Live Now!

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(Lose the Net by Rasmus Faber Courtesy of Epidemic Music)

It just amazes me how good questions lead so naturally to good answers, and how beautiful questions lead to even better answers! When we open ourselves to the things we don’t know, we’ve opened the doors to discovery and wonder and greater understanding.

I’m Scott Lennox and you’re listening to The Beautiful Question, a consideration of things that matter every day.

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A friend once told me she wanted her tombstone to be inscribed with two words. “She Lived!” Since that time, I’ve been exploring the deeper implications of that phrase.

Join me this week as we look at ways of being fully present and fully alive, moment by moment. Stay with me.

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Photo: Scott Lennox


A couple of years ago when someone asked how I accomplish all the things I do as a counselor and painter and poet and podcast producer, I glibly replied that I haven’t owned a television for twenty years. I knew my playful answer didn’t really address the question, so I went on to explain that surviving more than a few life-threatening challenges awakened a passion in me for living.

As I worked my way through those struggles, I made a conscious choice to reach deep inside myself and taste life as richly as I possibly can. That means learning all I’m capable of learning and meeting each day head-on. And it means being fully alive and fully in the moment, bringing myself back to that place each time I forget.

Over time, it has become my default state.

Being fully alive isn’t about being heroic or super-human. It’s not about being extraordinary or exceptional. It’s about choosing to experience our lives as vitally and vibrantly as we can, regardless of our circumstance or physical condition, and regardless of what others may think about it. You may know people with disabilities or physical limitations whose vitality and commitment to being alive outshines many so-called able-bodied people.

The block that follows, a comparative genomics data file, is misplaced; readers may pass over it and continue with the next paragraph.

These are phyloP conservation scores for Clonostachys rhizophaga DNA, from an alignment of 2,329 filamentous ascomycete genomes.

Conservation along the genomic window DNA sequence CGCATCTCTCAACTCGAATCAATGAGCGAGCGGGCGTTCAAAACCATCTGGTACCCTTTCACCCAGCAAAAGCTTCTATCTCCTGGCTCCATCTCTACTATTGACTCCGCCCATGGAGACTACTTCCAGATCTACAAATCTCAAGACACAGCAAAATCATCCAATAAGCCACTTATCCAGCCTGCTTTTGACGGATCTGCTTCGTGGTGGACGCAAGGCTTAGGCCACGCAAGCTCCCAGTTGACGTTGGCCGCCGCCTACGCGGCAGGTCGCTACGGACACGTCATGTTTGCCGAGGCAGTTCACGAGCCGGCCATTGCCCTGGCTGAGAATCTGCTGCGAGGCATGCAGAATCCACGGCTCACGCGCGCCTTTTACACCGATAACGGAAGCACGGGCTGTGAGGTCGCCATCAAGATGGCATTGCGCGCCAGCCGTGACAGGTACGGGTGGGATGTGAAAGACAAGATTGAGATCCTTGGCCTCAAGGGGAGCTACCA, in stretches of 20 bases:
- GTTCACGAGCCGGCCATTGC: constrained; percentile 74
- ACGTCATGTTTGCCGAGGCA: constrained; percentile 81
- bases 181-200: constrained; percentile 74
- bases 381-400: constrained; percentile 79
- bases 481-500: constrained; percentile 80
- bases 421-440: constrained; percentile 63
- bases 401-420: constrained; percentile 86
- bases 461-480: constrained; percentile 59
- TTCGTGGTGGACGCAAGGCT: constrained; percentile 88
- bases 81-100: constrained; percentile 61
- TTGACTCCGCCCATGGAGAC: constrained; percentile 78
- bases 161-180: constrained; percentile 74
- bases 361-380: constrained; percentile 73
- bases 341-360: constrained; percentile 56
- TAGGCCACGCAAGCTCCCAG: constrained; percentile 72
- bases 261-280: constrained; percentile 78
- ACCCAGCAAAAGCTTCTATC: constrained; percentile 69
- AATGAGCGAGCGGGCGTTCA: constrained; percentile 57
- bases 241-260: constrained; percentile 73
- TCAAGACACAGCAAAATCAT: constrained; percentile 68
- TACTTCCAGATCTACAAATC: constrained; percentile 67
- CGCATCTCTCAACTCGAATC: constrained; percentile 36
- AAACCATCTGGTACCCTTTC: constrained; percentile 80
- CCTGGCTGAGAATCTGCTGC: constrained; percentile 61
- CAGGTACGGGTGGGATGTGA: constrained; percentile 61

Such people show up and stay present instead of allowing themselves to shut down and wither.

That begs the question, “Could our mental abilities—could the things we choose to think—open the pathway that will help us overcome or live with our challenges in more effective ways?”

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Around two hundred years ago, the naturalist and essayist Henry David Thoreau wrote that most people spend their lives in what he called “quiet desperation.” In that state, we never reach our dreams, and some don’t dare to dream at all. In that state, we’re not being fully present with the experience of being alive. I’m guessing you’ve met people who fit that description.

Thoreau’s statement inspires me to ask several questions. Principle among them are the two tandem questions, “What does it mean to be fully alive?” and, “If we choose to do that, how do we go about making it a reality?”

Let’s take those questions one at a time.

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As I suggested when I contrasted so-called “able bodied” people with those who have some form of limitation, being fully alive doesn’t necessarily mean running marathons or climbing mountains. It doesn’t mean writing the next best-seller or having a starring role in the next blockbuster film. It doesn’t mean heading a Fortune 500 company. It certainly doesn’t mean outshining other people or thinking ourselves better than they are.

It means opening ourselves to the degree we can, engaging with life as it presents itself from one moment to the next. I’ve known people who are blind or missing limbs who do exactly that. You’ve probably known them too.

Just now, I’m remembering Mike, a boyhood friend who was bedfast for more than a year due to an illness that crippled him. His father built a wide rolling table to span across his bed so they could build model airplanes together. I still marvel when I think about how vibrant my friend’s excitement was as he talked about the squadrons of World War I and World War II models they suspended from his ceiling in aerial dogfights. To add to the realism, his father painted the ceiling like sky and clouds.

The effect was dazzling.

But even more impressive than the lifelike painting of the sky or the intricate models they built with such precise detail, what struck me then and still fascinates me is how utterly alive Mike was even though he was unable to walk or stand or leave his room without someone helping him.